More than anything—even more than my freedom—I yearn to be Aquila’s equal. As a foreign slave in an empire where citizenship stands paramount, where an arena fighter such as I can only be considered the equal of other gladiators, actors, undertakers, and whores, this goal seems impossibly remote. Aquila has declared that he would renounce his aristocratic status, wealth, and power for me, but I cannot in good conscience allow him to destroy himself on my account.
And yet the gods have granted the impossible to other mortals. I pray that I am worthy to receive such a boon from them, for surely divine assistance is the only way for Aquila and I to bridge the social chasm that separates us from a lasting future together.
Without revealing too much, what is your favorite scene in the book and why?
While fighting in the bowels underneath the massive Flavian Amphitheater, better known to you as the Colosseum in Rome, I chanced upon the bestiary. My odious owners were unfortunate enough to be there too. I am certain the tiger enjoyed the hunt, especially its conclusion, though I daresay I enjoyed it even more—even though it placed me in peril of my life. I shall leave it for you to imagine the details of what I witnessed in that dark, dank labyrinth and beyond.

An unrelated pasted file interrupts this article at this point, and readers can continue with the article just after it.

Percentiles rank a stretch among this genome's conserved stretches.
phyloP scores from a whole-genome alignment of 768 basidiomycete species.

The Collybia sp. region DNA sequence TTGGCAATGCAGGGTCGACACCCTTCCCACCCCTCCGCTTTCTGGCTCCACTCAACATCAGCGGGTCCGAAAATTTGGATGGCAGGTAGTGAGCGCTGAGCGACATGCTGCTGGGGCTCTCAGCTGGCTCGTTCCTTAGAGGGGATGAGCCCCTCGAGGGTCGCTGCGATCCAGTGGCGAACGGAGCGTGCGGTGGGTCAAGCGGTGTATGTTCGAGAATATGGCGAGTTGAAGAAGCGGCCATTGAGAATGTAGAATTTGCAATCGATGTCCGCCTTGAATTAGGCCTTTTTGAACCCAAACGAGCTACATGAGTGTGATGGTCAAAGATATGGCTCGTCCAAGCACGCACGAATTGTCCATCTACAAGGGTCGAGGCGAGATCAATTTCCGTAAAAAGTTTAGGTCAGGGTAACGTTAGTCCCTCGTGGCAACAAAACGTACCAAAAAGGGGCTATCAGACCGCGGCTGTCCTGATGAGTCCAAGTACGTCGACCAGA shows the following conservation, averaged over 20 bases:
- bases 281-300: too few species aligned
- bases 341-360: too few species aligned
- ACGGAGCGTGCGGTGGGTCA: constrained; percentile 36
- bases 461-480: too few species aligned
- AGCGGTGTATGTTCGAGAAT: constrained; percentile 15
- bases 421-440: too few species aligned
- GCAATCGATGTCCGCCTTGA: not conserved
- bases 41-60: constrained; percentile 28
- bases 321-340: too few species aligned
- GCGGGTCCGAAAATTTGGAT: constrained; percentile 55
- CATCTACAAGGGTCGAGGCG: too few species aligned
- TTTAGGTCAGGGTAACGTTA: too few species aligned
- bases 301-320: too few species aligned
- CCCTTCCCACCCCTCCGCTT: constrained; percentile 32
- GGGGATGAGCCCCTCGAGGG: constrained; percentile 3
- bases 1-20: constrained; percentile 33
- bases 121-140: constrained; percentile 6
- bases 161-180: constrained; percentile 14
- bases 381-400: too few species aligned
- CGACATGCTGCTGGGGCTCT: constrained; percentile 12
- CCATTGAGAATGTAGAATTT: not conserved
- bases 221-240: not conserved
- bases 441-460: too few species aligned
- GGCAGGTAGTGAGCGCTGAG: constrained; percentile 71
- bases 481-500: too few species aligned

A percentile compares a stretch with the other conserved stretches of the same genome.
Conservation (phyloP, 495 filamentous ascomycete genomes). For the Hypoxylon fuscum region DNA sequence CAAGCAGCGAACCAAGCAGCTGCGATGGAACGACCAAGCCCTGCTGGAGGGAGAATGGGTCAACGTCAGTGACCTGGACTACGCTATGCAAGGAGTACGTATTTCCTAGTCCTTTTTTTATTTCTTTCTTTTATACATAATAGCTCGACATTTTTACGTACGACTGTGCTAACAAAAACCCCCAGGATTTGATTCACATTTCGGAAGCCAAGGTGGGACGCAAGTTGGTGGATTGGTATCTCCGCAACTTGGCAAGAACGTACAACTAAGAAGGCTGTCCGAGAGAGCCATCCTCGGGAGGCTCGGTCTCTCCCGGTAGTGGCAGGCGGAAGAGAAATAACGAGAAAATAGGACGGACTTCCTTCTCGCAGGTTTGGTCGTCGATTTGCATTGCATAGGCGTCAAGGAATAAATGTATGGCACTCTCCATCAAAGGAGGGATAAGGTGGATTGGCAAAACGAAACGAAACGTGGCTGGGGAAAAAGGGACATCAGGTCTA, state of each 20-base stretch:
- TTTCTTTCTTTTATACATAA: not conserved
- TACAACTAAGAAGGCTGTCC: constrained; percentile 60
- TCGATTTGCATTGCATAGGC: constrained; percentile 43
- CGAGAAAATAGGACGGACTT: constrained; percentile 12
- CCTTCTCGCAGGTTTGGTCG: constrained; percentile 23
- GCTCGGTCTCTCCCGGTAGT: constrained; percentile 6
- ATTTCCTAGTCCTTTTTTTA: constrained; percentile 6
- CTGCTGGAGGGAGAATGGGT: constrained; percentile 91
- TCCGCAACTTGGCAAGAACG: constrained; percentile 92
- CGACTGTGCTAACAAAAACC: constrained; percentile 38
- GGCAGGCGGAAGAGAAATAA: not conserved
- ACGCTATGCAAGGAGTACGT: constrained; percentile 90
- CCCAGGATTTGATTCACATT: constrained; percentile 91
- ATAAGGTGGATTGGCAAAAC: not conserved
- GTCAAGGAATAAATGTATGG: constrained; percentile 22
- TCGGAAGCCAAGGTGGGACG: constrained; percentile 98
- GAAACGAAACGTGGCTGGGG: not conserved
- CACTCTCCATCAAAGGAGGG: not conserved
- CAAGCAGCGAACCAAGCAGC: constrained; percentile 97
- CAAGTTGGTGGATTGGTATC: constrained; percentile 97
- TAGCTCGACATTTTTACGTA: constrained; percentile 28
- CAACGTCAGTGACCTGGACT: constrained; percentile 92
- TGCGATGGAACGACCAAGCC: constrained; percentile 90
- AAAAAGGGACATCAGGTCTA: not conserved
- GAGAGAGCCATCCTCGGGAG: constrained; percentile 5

Do you like the way the book ended?
Does a cygnet enjoy shedding its scruffy plumage to become a sleek adult swan? Of course it does; don’t be an asinus!
Would you be interested in a sequel, if your writer was so inclined?
If I understand your meaning correctly, you refer to the telling of another tale. My beloved brother Owen shall be the focus of such a tale, along with the woman whom he is destined to rescue, love, and marry—despite the fact that her people and ours are blood enemies.
Did you help your writer come up with the title or do you know how this title was chosen?
The title of my tale is Liberty, the word in your language that translates to the Latin word Libertas, my arena name, which I adopted since Rhyddes is too difficult for the Romans’ stiff tongues.
Thank you, Rhyddes, for stopping by and letting us get to know you.
And thank you for taking the time to converse with a lowly gladiatrix-slave. I earnestly pray the association shall not bode ill for the preservation of your social status.